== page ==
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Houston Economic Update

November 2010

Houston continues to defy expectations for an upsurge, with the sluggish job growth of the prior six months turning slightly negative over the last three. The unemployment rate has been stuck near 8.5 percent after a modest decline from a cyclical peak of 9 percent last spring. Local purchasing managers’ index results are tracking the mediocre performance reported nationwide.

One might think that oil prices near $80, strong profits earned by local oil service companies, high levels of petrochemical exports and solid profits from Gulf Coast chemical companies would combine to give the Houston economy an edge over the rest of the country. So far, this apparent advantage is not visible in Houston’s recent economic performance.

Retail and Auto Sales
Retailers report continued slow improvement in retail sales and expect a nice improvement over last year’s holiday season. The recent cold weather has helped clothing sales significantly.

Year-over-year comparisons of October auto sales were very strong for both Houston (up 34 percent) and the U.S. (13 percent). However, October 2009 marked an easy comparison, a period of weak auto sales on the heels of the cash-for-clunkers program, which had pulled sales into summer 2009.

Real Estate
Houston’s office market saw absorption turn positive in the third quarter—but largely on the basis of suburban improvement. The outlook is still subdued as the potential for downsizing by large downtown tenants remains in place. The local industrial market continues to make modest gains.

Houston’s residential home sales remain slow. Government incentives for first-time homebuyers pulled sales into spring, summer sales were anemic and now normal seasonal weakness has set in. Existing-home sales are down 25 percent over the last 12 months, and permits for new single-family construction are off 24 percent.

Energy Prices and Refining
Light sweet crude climbed over $80 per barrel in early October and then moved above $85 in early November due to robust global growth and a weaker dollar. Natural gas prices fell to near $3.50 per thousand cubic feet in mid-October. Weather contributed little to demand this fall—no heating or cooling loads, no hurricane concerns in the Gulf—and the price was further pressured by natural gas inventories that rose to record levels going into the heating season.

The demand for oil products fell back to levels comparable to those a year earlier. A heavy autumn maintenance season reduced refinery capacity utilization rates to near 80 percent, compared with 90 percent this summer. Lower production and sustained demand for gasoline and diesel pulled inventories back to the top of the normal range. Despite increases in on-highway gasoline and diesel prices, refiner margins were pressured by the rise in crude oil prices.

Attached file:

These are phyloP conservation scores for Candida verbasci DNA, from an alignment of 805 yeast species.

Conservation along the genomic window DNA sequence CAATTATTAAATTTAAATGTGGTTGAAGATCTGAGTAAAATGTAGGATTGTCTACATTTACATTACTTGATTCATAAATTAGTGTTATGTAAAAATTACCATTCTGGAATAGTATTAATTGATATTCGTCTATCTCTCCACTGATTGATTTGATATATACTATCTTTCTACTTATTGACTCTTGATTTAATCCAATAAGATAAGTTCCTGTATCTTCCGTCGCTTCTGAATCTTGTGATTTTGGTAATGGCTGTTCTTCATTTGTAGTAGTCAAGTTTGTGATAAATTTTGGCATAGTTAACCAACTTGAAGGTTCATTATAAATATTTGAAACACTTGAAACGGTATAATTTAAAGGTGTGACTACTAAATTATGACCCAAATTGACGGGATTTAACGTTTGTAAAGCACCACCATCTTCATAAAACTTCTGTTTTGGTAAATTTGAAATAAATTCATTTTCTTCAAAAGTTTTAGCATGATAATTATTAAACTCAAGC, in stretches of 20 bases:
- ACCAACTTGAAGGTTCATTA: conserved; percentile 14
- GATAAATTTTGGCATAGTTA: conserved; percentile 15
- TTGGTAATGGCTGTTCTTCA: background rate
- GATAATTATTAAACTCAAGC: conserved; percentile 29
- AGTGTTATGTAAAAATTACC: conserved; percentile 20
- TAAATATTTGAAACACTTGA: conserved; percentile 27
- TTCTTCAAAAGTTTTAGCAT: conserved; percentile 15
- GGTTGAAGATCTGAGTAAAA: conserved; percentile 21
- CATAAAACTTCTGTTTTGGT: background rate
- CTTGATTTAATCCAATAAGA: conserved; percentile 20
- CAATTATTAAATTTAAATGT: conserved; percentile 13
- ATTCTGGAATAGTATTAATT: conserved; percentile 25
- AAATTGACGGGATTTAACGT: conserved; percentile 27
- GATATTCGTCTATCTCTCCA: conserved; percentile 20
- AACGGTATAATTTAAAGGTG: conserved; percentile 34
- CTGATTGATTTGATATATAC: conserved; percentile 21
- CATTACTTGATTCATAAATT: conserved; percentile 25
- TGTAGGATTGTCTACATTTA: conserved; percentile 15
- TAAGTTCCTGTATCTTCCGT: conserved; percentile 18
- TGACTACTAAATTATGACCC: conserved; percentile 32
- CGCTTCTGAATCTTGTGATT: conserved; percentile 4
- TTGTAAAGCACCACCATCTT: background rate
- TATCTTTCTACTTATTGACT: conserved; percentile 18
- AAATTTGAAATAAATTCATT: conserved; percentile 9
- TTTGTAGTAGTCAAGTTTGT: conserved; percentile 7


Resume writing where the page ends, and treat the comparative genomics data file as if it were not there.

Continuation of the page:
Gulf Coast petrochemical producers continue to enjoy large cost advantages over foreign producers, as the prices of natural gas and crude oil continue to diverge. Dollar weakness has also worked to raise interest in U.S. exports.

Producers report a mixed story in terms of demand. Ethylene and polyethylene producers are seeing both good domestic demand and continued strong export demand. This combined demand has strained domestic capacity, and recent ethylene outages (both planned and unplanned) sharply pushed up the spot price of ethylene. Domestic demand for polyvinyl chloride, in contrast, remains depressed because of its strong link to U.S. construction. Export demand for PVC is strong because of the cost advantages enjoyed by U.S. producers, but export sales are not enough to prevent losses for most producers.

Oil Services and Machinery
The domestic rig count has slowed significantly in recent weeks and is expected to grow slowly or top out at current levels. Low natural gas prices are limiting gas-directed drilling. The trend continues toward more oil-directed drilling and to more complex and service-intensive wells, especially horizontal drilling, fracturing and complex completions. Oil service companies earned very strong profits in the third quarter, led by U.S. land operations. International drilling activity is still strong but currently less profitable.

Producers are still interested in returning to the Gulf now that the deepwater drilling moratorium is over and are working their way through the new regulations and their cost implications. Service companies are maintaining the skills and capacity to go back to the Gulf but do not expect it to happen before early next year.


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